Corner of Hickory Avenue & Baxter Street Road ~ Neosho, Missouri
Photographed by Rebecca Sprigg ~ my childhood friend and neighbor
[for more on my childhood home see
"Dream Road" & "The Days Were Long"]
Maybe this is a necessary element of domestic living --
maybe it's the only way we can co - exist comfortably
with each other's past lives, each other's ghosts. . . .
it's not really our house at all is it . . .
It's like we're just the top layer.
And one day there'll be another layer right on top of us, squashing us down. . . . There are whole pieces of the past that lie just around the last corner,
closer perhaps then we'd like to think.
We may choose to forget this, but the house doesn't.
The house has seen it, done it, felt it all before."
Home: The Story of Everyone Who Ever Lived in Our House
(23, 16, 46)
by Julie Myerson
A few weeks ago(scroll down / or click "Our Island Home"), while writing a bit about Myerson's fascinating book, I was reminded of a couple of books that we used to check out from the Kingsessing Branch of the Free Library of Philadelphia back when Ben and Sam were little: Since 1920 (1992) by Alexandra Wallner (b 1946) and Our House: The Stories of Levittown (1995) by Pam Conrad (1947 - 1996) . Like Myerson, these two authors,and describe historical quests, similar for the under layers of history beneath their current dwellings.
Wallner, writer, home renovator and researcher, is "fascinated by the history and romance connected with old houses." Her book illustrates the changing street scape of a fictional village, starting in 1920 with a farmhouse and a barn raising on a private country road. Next come a a blacksmith shop, a bakery, and electricity; followed by more houses and paved side streets, a grocery store, and business after business . . . replaced, sadly, over the years by "Going Out of Business" signs and fire damage, leaving the old houses abandoned and dilapidated . . . until, at last, two decades of neglect are displaced by home renovation, public parks, and new families!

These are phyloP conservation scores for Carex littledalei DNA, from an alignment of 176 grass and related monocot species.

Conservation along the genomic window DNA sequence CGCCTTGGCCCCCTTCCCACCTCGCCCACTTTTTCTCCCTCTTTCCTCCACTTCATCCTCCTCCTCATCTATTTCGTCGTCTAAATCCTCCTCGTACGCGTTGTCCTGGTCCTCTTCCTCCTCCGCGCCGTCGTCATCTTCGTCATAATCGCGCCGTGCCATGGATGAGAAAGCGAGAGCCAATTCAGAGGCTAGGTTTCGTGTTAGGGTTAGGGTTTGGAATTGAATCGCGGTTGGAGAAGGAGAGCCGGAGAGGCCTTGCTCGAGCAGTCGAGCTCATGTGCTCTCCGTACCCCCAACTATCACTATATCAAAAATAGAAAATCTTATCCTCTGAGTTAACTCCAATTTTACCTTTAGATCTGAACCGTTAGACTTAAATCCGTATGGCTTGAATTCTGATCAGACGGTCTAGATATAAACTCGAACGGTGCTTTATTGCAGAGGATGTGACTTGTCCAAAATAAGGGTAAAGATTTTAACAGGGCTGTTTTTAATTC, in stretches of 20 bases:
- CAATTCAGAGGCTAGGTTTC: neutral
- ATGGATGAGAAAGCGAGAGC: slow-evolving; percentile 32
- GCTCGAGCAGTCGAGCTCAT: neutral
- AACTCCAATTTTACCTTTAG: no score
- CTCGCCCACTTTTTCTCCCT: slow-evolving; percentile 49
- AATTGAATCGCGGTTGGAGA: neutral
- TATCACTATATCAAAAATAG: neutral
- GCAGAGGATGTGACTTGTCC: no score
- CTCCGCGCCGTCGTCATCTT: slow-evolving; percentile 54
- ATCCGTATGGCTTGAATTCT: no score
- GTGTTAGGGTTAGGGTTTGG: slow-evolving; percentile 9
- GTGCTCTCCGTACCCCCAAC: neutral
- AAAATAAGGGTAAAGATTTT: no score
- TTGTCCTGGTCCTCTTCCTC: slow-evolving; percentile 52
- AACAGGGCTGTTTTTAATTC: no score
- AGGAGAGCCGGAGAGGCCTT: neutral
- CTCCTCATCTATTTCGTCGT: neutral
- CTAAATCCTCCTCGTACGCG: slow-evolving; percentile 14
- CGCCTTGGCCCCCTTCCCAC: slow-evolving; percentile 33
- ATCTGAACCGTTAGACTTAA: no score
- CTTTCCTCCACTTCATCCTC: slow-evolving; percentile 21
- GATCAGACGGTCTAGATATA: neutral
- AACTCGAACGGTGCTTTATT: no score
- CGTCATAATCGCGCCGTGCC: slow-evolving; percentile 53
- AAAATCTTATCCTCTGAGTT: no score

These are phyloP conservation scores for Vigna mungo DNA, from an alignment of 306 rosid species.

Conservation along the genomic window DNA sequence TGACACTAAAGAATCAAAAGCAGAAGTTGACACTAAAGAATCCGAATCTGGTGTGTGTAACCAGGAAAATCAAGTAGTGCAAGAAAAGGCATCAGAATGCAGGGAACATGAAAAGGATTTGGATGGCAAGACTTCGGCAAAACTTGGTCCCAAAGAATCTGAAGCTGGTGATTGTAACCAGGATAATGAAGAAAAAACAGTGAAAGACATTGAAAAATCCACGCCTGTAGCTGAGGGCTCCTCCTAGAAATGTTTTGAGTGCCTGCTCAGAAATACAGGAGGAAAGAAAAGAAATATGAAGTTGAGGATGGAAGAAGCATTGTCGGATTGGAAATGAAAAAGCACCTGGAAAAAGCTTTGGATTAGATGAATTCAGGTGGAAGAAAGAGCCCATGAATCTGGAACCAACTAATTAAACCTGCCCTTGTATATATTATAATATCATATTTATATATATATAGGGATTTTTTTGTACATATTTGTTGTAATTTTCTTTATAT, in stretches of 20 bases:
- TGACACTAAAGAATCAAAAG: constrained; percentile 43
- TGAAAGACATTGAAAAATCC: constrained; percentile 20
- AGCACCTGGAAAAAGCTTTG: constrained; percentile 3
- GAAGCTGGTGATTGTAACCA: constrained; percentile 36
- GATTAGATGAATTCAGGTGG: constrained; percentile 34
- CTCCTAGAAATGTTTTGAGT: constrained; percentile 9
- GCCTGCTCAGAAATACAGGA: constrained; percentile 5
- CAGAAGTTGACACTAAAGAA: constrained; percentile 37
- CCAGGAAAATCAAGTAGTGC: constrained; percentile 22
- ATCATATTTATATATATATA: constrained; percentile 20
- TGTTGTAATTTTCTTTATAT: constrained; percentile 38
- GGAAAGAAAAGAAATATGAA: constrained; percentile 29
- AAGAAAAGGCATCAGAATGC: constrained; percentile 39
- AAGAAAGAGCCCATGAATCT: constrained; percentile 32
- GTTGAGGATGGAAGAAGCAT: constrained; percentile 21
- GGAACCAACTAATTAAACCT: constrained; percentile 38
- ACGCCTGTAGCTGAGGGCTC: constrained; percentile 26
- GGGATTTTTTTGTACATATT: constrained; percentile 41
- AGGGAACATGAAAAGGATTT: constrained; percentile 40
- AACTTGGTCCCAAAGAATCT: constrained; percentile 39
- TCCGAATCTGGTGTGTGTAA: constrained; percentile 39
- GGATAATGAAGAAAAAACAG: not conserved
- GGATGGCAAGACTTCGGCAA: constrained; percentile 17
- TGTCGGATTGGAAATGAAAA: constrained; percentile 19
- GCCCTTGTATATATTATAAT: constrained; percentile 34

Conrad also blends fact and fiction, capturing "the families, the memories, the hard times, the good times," as children from the 1940s thru the 1990s narrate their experiences of growing up in the houses of Levittown, New York. Conrad's book is illustrated by Brian Selznick (of recent Hugo Cabret fame) and also includes a classic aerial photograph of Levittown in 1947, entitled "Moving Day."
"no matter where you are right now . . . right in the spot where your are standing, there used to be someone else, that at some other point in time, someone stood where you are standing, thinking their own thoughts. And someday in the future someone will stand there and wonder about you, wonder if there was ever anybody else.
Keep in mind that you are making memories.
Consider that something you take for granted today may be the one thing you might pine for someday, and there might not be any more of it left, but you'll remember its sweetness. Remember the curve of the sun in your bedroom window late in the day
And know that if anyone ever says to you, 'What will you always remember about this place?' you will know just exactly which story it is that you would tell them. . . .
'I believe in neighborhood . . . A place where families own their homes, where they work, play, make mistakes and celebrate their lives. I think it must have been wonderful to be a child in Levittown. . . . I had never lived in Levittown when I began this book, but now, surely, I have lived there in my heart' " (64 - 67).
[Pam Conrad's observations ring especially true and sad,
knowing that she died of cancer the very next year at age 48. RIP.]